[XeTeX] [tex-hyphen] Hyphenation of polytonic Greek (expressed in Unicode)

Mike Maxwell maxwell at umiacs.umd.edu
Fri Sep 13 01:20:30 CEST 2013

On 9/12/2013 6:17 PM, Khaled Hosny wrote:
> Some writing systems do not use spaces to separate words, so TeX’s
> normal line breaking algorithm will fail. \XeTeXlinebreaklocale
> instructs XeTeX to break the lines based on the rule of those writing
> systems.
> ‹Locale ID› should be the ISO code of the language in question,

Hmm, wouldn't this be insufficient information? Some languages are 
written in multiple scripts, and I would not be surprised if word breaks 
are signaled differently in those different scripts.  Japanese, for example?

> documentation is a bit vague, but it seems to calculate the line
> breaking position based on the Unicode character properties and the
> locale value is simply ignored).

That also seems insufficient, since multiple languages may use the same 
script and have different word (and therefore line) breaking 
characteristics. Although perhaps closer, given that scripts that don't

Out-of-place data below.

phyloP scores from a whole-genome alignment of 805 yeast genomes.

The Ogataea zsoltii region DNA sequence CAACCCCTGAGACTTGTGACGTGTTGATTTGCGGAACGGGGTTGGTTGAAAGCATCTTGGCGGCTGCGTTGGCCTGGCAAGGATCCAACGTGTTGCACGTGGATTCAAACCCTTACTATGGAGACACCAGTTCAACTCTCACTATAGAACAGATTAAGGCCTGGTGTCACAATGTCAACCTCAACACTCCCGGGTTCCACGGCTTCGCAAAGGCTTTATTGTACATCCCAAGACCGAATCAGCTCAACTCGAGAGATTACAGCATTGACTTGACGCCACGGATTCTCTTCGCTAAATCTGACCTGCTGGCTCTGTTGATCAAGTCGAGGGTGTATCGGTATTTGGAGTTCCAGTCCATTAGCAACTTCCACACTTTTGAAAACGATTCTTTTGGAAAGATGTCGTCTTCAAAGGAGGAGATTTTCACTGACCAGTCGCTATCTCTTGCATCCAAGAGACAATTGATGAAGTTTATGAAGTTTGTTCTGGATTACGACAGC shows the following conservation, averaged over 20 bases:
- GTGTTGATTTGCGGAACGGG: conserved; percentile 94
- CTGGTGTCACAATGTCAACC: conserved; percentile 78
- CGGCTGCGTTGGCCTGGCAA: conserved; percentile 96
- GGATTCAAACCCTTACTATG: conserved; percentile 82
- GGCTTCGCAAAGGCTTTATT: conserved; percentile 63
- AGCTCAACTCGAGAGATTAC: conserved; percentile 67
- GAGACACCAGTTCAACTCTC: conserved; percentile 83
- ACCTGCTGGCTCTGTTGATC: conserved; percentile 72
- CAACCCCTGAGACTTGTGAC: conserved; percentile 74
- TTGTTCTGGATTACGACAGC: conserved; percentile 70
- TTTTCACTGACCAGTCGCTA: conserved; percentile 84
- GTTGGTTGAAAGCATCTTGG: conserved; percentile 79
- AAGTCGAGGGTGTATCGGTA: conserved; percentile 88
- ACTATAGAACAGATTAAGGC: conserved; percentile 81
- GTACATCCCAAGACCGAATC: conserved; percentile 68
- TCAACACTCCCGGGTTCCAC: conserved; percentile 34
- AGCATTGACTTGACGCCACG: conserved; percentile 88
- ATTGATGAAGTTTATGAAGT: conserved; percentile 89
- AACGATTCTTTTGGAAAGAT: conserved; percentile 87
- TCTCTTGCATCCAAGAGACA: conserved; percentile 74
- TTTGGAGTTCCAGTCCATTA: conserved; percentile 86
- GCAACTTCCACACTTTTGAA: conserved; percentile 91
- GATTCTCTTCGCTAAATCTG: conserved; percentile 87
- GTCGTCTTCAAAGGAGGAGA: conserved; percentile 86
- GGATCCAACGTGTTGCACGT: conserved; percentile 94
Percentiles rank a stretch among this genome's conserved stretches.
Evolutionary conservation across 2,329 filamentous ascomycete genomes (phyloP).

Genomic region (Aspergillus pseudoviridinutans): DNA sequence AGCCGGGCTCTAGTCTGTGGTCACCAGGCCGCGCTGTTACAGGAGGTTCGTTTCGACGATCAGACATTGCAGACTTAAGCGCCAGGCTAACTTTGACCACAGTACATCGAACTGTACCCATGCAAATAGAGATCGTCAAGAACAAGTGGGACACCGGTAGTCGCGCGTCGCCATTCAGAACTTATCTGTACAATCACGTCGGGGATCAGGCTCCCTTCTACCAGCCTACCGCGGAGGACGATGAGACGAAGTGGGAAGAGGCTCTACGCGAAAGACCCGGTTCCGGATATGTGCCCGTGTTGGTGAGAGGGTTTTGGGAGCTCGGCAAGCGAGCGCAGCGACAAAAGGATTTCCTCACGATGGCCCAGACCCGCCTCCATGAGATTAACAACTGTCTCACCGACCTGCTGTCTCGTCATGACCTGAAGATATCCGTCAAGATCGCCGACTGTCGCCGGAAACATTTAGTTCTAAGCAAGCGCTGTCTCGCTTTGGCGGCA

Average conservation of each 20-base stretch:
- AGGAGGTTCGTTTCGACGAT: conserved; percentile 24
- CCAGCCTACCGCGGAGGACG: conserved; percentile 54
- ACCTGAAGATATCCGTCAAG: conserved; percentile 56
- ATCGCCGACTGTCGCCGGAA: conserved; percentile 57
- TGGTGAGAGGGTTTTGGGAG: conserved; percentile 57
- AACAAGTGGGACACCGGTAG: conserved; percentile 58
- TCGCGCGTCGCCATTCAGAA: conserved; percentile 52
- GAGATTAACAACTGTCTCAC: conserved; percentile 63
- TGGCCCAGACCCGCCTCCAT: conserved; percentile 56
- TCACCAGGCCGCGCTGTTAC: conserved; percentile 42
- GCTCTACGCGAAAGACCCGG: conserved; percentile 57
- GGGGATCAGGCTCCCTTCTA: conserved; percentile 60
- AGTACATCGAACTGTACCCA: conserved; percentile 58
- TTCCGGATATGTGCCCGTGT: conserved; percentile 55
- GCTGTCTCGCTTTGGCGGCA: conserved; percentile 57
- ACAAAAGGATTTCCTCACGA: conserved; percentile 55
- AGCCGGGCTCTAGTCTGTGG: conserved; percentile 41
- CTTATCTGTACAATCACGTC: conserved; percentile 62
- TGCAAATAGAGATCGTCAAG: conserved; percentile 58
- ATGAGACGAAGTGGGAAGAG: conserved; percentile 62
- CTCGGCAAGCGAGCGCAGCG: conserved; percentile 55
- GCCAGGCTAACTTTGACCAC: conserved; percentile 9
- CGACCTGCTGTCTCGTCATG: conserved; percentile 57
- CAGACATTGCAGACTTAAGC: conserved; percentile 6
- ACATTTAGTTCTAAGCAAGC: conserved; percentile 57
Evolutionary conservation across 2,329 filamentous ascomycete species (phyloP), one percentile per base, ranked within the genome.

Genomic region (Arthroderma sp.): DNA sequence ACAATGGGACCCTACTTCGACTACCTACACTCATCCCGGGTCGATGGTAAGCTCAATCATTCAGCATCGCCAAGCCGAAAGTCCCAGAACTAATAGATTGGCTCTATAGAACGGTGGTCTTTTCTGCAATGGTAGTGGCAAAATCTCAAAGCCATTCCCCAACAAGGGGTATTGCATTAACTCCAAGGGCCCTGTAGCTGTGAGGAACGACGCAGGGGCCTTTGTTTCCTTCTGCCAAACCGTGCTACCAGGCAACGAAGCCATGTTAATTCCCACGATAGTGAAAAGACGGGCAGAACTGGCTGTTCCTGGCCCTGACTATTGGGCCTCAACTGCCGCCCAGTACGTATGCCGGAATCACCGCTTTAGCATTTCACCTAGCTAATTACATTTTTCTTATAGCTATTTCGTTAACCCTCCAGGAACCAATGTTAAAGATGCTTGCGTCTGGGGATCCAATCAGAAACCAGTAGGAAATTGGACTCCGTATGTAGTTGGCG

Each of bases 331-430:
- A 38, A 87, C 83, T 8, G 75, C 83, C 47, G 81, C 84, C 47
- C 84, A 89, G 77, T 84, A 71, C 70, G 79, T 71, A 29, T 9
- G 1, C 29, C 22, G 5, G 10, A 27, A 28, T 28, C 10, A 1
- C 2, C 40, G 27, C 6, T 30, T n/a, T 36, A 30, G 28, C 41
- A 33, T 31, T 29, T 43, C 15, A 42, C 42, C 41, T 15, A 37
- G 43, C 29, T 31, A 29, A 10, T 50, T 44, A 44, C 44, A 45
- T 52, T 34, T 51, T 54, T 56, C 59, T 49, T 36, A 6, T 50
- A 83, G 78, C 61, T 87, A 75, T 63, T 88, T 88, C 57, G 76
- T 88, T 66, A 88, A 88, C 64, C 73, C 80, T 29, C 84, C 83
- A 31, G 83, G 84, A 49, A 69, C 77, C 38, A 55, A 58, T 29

use spaces are *perhaps* more unique to a particular language, or to a 
small set of similar languages--e.g. Chinese script, to the extent that 
Cantonese and Mandarin are similar in their word break characteristics. 
  But here I'm *really* ignorant.

In general, word breaking in scripts that don't indicate word boundaries 
is a partly unsolved research problem in computational linguistics--and 
from what I've heard, native speakers often disagree.  (If you think 
that's odd, you might consider 'doghouse' vs. 'dog house' in English...) 
  So I suppose it's not surprising if this doesn't work as well in XeTeX 
as one might hope.
    Mike Maxwell
    "The biggest danger is not ignorance,
    but the illusion of knowledge."
    --Stephen Hawking

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